When I mouse over a link, the “hover” style coloration of links look like a gradient of fire-colors: light orange to a deeper red color. Further down the page there are some buttons, and the buttons also have this bright orange color.

At the very top is some interesting imagery and iconography. Also note that little right-arrow beside “join the conversation”. That kind of thing is a way to add more contrast color to a page. It’s subtle, but I like it.

Overall, I don’t love this design. But at least it has a little character, and the attention to detail is nice.

Remember to never use a sticky header. If you learn nothing else, learn that.

Here’s an idea from above that we can apply to the template we are building. Take a look where we are right now, above. Instead of using a flat color for those 3 column backgrounds, what if we use a gradient? It’s easy to make a gradient look bad. Let’s make it very subtle—just two slightly different colors. The result is livelier. Subtle, but it makes the page look ever so slightly more interesting. That is a win.

Let’s also add a header to the page with some dummy navigation buttons. We will begin with a Bootstrap 4 navbar template and try to make it match our style and color scheme.

Adding some box-shadow makes it a little more interesting. Take a look at the progress we’ve made now.

I think it’s starting to look pretty good. It’s basically just a two-color pallet. We could add some more nearby colors for a more complex look, but that isn’t a high priority. What’s really lacking from this now is imagery and/or iconography. It may be hard to make a “template” for this because imagery is very specific.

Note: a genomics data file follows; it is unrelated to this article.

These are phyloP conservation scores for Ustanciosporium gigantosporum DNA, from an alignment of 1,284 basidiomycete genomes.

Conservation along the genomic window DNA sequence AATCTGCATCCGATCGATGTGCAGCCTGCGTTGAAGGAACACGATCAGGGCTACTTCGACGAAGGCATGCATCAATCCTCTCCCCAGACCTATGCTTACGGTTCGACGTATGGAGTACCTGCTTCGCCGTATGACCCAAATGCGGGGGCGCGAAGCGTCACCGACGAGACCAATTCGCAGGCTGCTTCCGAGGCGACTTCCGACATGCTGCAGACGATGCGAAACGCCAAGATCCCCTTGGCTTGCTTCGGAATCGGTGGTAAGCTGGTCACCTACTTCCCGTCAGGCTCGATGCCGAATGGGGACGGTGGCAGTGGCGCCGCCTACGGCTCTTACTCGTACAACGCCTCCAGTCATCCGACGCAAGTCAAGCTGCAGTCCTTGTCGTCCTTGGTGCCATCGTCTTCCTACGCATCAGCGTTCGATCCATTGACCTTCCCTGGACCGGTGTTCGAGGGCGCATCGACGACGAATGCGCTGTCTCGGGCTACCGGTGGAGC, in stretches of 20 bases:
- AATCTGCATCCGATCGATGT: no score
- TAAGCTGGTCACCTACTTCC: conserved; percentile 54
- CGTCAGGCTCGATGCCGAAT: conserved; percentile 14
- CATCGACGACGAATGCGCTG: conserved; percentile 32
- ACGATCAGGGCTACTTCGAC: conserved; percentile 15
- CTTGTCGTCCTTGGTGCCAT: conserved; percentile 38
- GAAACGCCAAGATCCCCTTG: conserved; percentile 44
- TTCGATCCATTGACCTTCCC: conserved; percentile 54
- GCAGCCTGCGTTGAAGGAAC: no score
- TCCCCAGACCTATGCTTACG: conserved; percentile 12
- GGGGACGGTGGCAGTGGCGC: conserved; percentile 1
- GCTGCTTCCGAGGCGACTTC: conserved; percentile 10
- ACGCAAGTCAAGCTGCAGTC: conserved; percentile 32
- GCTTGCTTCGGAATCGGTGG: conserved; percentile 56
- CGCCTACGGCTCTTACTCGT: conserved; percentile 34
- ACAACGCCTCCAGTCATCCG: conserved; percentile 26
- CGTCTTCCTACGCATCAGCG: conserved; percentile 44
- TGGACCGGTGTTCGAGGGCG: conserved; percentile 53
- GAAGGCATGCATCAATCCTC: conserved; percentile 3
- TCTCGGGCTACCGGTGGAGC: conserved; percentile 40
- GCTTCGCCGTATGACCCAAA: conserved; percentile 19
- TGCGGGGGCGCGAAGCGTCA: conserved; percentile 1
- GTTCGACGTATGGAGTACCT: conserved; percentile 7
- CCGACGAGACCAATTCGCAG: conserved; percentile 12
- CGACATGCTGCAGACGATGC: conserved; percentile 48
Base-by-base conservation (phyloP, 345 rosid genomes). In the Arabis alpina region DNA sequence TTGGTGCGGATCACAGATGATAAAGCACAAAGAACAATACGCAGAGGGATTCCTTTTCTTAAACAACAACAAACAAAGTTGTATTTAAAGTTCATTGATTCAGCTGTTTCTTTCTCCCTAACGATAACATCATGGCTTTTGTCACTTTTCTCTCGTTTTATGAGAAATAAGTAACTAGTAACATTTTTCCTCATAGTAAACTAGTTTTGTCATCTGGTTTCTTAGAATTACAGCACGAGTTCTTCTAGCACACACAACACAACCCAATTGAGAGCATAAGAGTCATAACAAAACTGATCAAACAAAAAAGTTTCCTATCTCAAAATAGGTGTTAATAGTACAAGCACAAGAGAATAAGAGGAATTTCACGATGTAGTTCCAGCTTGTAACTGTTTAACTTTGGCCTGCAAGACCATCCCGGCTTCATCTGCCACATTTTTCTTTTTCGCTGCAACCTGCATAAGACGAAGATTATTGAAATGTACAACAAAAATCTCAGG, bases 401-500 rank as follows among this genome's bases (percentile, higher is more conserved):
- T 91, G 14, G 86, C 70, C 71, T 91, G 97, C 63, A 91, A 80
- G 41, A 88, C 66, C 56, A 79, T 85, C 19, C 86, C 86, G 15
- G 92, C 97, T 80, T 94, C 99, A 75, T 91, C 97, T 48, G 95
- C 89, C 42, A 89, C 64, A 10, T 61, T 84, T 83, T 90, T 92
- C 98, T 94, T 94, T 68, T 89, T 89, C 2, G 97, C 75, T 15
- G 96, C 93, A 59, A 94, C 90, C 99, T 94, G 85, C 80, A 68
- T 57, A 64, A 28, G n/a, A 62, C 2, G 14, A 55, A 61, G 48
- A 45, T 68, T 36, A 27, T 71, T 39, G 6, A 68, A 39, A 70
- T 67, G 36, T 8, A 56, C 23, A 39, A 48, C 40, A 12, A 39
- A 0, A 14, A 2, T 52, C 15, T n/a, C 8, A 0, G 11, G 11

Let’s borrow some imagery from the web that fits our color pallet and theme. Really these are just stand-in images. Codepen does not offer a way to upload image assets for use in my template without upgrading to pro, so I’m going to put them here on my blog and link to them over there.

I’m going to use these images in the three-column thumbs that are currently that scarlet-magenta color. When I fit these images into them, they don’t have even heights. Personally I don’t think that is a problem unless there are very large differences. In this case, I do introduce large differences by using title text that takes up a lot of space.

How can I make these columns all take up the same amount of vertical space. Currently I’m using Bootstrap 4. These columns are contained in a Bootstrap “row” div. In Bootstrap 4, these row elements have display “flex”. Thus, we can use flex to customize the appearance further.

Another problem is that the edges of these images look too naked. Should we add borders? Box-shadows? We add a subtle box-shadow, a very thin border the same color as the nav bar, and soften the corners just slightly.

Let’s make these entire thumbnail blocks links. I wrap the image, title and everything in an anchor wrapper. This has the effect that when I mouse over one of them, it underlines the text. This is an example where I think it’s ok to override that behavior. Let’s strip off the a:hover underline decoration.

That said, I do want some subtle hover behavior. I’ll make a slight change to the box-shadow behavior on hover.

I think this is a good stopping point for now. The page looks decent. Here’s the link to see the full page now: .